Push to identify sustainable design

By Paul Gander

- Last updated on GMT

Design guidelines are being developed for recyclable flexible packaging
Design guidelines are being developed for recyclable flexible packaging

Related tags: Ffp packaging solutions, Recycling, Uk

The drive to establish best practice in flexible packaging design, sorting and recycling is gaining pace at European level, with the growing number of stakeholders within circular economy initiative CEFLEX now moving towards a first draft of its design guidelines.

Officially launched last April, CEFLEX had 57 stakeholders at the beginning of February this year, spanning the supply chain from raw material suppliers and converters to multinational brand-owners and retailers.

Attitudes in the UK media, government and some retailers towards plastics have become more hostile over recent months. But this is not true for the rest of Europe, according to project co-ordinator Graham Houlder.

“Collection and infrastructure are often better developed,”​ he said. “France and Belgium, for example, are actively moving towards the collection of flexible packaging. In the UK, it’s just not the same. The Packaging Recovery Note​ [PRN] system simply doesn’t generate the funds necessary to build a good infrastructure.

‘Plastics are far too efficient’

“Whatever the politicians say, plastics are far too efficient and effective to turn away from. We need to find ways to collect and recycle them, and design them for better collection and recycling.”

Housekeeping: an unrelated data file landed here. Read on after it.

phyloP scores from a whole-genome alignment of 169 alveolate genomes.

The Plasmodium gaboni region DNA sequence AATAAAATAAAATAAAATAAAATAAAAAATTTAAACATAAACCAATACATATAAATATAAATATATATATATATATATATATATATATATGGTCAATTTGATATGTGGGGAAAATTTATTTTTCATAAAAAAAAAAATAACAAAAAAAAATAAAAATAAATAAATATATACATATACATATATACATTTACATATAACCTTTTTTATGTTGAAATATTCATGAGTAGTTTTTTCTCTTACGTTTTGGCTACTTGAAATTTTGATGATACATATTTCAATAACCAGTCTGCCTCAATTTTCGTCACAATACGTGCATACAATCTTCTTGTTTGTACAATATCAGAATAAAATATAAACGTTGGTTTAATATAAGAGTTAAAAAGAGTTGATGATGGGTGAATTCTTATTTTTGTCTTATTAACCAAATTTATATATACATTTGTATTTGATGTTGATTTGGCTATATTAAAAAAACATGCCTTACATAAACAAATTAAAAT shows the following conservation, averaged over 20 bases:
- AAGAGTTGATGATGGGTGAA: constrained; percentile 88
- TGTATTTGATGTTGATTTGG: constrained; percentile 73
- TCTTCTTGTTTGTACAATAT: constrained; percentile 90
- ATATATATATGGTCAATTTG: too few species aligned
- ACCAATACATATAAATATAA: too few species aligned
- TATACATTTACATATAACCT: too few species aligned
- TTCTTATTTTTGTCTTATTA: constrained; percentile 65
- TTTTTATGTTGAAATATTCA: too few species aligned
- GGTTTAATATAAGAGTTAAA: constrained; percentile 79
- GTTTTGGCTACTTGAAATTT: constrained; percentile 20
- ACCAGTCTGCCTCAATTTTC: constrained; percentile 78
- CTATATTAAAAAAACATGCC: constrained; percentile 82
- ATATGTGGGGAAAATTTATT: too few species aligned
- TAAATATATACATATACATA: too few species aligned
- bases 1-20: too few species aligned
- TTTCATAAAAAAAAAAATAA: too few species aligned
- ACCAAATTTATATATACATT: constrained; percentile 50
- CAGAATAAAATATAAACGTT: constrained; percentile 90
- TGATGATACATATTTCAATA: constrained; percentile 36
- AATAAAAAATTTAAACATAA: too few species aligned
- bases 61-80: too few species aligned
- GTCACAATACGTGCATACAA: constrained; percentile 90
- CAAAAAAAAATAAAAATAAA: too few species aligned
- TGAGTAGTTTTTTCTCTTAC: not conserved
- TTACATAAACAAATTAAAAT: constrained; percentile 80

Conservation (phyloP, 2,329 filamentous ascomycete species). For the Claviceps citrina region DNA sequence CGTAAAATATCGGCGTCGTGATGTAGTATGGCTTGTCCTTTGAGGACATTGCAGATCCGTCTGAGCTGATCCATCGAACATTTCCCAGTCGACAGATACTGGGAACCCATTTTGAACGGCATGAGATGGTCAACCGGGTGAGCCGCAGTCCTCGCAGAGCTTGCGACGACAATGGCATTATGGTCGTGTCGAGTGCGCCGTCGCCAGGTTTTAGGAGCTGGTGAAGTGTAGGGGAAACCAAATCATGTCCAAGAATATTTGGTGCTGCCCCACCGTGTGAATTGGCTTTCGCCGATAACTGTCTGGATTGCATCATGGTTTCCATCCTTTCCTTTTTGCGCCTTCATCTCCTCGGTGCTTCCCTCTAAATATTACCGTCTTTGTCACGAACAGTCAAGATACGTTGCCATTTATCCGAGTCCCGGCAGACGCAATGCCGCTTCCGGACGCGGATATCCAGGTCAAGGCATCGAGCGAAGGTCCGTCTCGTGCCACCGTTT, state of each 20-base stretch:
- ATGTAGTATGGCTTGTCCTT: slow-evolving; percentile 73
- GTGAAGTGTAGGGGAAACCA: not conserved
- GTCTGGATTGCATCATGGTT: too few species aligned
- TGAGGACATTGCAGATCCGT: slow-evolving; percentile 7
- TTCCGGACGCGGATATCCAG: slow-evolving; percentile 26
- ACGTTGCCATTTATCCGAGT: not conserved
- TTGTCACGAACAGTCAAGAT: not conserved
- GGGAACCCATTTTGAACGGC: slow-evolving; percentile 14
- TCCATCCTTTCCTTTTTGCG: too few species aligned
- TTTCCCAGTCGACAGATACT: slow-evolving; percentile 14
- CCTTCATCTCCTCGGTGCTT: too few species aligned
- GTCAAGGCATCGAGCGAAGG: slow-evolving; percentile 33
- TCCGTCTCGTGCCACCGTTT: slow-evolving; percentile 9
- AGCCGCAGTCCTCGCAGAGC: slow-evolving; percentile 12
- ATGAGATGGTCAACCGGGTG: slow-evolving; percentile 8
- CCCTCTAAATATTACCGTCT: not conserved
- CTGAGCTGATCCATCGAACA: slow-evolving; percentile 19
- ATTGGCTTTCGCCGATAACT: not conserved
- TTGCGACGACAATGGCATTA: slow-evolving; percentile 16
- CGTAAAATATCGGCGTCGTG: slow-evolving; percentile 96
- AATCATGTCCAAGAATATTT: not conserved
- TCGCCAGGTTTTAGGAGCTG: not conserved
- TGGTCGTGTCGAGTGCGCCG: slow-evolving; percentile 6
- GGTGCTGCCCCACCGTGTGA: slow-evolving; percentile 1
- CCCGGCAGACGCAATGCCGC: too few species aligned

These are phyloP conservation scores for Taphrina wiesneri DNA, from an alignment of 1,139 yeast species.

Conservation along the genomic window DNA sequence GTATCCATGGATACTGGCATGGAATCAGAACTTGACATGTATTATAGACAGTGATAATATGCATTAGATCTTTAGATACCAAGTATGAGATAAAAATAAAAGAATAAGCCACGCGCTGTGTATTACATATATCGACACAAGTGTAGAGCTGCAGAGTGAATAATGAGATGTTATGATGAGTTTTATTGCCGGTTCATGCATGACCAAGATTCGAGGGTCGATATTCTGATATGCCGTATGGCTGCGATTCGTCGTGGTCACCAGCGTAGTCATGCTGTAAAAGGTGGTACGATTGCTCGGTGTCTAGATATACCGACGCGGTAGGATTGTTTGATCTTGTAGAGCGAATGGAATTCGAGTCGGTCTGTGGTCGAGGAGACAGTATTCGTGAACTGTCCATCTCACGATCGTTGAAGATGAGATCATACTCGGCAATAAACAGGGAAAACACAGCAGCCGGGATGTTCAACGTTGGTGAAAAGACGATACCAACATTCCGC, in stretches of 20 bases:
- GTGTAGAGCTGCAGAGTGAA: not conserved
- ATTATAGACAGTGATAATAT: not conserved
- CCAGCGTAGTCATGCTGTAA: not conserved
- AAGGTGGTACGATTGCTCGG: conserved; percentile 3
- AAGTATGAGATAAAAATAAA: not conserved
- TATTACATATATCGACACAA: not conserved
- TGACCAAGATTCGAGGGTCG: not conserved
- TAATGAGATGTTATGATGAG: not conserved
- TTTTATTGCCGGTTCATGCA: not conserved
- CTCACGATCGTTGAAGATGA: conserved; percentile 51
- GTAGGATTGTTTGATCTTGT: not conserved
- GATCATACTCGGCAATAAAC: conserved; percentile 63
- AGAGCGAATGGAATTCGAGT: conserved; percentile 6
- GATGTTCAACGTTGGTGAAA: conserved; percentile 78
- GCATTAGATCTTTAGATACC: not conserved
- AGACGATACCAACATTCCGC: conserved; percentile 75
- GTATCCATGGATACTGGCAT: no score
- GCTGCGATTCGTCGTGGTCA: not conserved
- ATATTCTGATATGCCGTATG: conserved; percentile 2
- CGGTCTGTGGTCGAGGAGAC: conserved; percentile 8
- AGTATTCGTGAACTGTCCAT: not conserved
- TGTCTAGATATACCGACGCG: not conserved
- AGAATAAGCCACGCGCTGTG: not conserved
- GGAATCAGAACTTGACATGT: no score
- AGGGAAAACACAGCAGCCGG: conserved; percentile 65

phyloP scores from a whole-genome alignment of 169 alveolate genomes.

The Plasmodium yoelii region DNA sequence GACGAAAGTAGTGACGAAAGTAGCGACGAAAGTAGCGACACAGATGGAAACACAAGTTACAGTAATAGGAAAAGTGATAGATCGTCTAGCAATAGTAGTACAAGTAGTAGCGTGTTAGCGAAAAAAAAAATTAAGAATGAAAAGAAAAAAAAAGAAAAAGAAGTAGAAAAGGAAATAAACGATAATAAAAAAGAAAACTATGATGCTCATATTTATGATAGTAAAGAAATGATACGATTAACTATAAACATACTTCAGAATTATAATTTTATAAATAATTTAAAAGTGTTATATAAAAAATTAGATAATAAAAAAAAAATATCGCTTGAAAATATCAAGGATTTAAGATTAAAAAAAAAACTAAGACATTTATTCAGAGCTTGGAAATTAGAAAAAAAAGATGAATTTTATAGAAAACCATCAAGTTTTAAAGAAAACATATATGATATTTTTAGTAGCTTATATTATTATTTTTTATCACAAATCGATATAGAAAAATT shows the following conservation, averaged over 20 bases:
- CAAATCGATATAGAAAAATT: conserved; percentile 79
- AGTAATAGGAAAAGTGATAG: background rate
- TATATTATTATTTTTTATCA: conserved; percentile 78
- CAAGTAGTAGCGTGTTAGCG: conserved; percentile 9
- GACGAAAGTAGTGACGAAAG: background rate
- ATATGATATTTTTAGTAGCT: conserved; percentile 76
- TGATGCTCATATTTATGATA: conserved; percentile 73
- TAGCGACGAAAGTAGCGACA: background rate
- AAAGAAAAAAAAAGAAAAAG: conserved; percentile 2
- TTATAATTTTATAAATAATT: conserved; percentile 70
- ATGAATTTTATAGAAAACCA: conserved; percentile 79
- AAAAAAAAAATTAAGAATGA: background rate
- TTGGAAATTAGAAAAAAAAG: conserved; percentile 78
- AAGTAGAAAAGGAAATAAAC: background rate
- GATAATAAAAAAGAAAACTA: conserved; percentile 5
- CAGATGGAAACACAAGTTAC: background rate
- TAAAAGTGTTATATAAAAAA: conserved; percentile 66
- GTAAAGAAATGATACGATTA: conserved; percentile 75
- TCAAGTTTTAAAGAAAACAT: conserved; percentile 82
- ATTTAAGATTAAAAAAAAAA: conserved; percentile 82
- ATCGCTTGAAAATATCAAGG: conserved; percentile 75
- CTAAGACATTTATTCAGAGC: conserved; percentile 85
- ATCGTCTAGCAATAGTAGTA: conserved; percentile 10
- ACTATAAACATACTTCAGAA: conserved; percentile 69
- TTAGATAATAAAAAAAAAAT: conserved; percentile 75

According to CEFLEX, over 70% of flexible films put on the market in the UK are monolayer polyethylene (PE) or polypropylene (PP). The rest consist of more complex structures, including those incorporating paper, aluminium foil, polyamide and polyester. Stakeholders have been assessing these different combinations for ease of identification and recycling.

“We’re hoping to have the first wave of materials guidance, with robust data based on sorting and recycling trials available for consultation within CEFLEX by the end of the second quarter of this year,”​ said Houlder. He added that a final version would be made public by the autumn. “We’re currently looking at 140 or 150 different material combinations.”

Issues such as the presence of adhesives and the ethylene vinyl alcohol (EVOH) oxygen barrier are a key part of this process. “As a ‘sandwich’ layer inside PE, for example, EVOH levels of around 5% are perfect, if the film is to be recycled, but up to 10% is still acceptable​,” said Houlder, who is based in the Netherlands.

‘A balance had to be struck’

Film converter FFP Packaging Solutions joined the consortium late last year. Business development director Gary Tee said a balance had to be struck with laminates: “The various layers need to complement each other and be compatible with the same recycling process, while at the same time functioning well and providing the necessary shelf-life.”

At stakeholder Marks & Spencer (M&S), a spokeswoman said it had committed to ensuring that by 2022, all of its UK consumer packaging would not only be ‘recyclable’ but ‘widely recycled’.

“To achieve this, we will actively collaborate with others to bring about changes in local government recycling policy.”​ By 2025, M&S would assess the feasibility of using just one polymer type for all its plastics packaging, she added.

Tee at FFP pointed out that an emphasis on recycling was only one of several approaches to sustainability. Some customers might focus on down-gauging or on the use of biopoly

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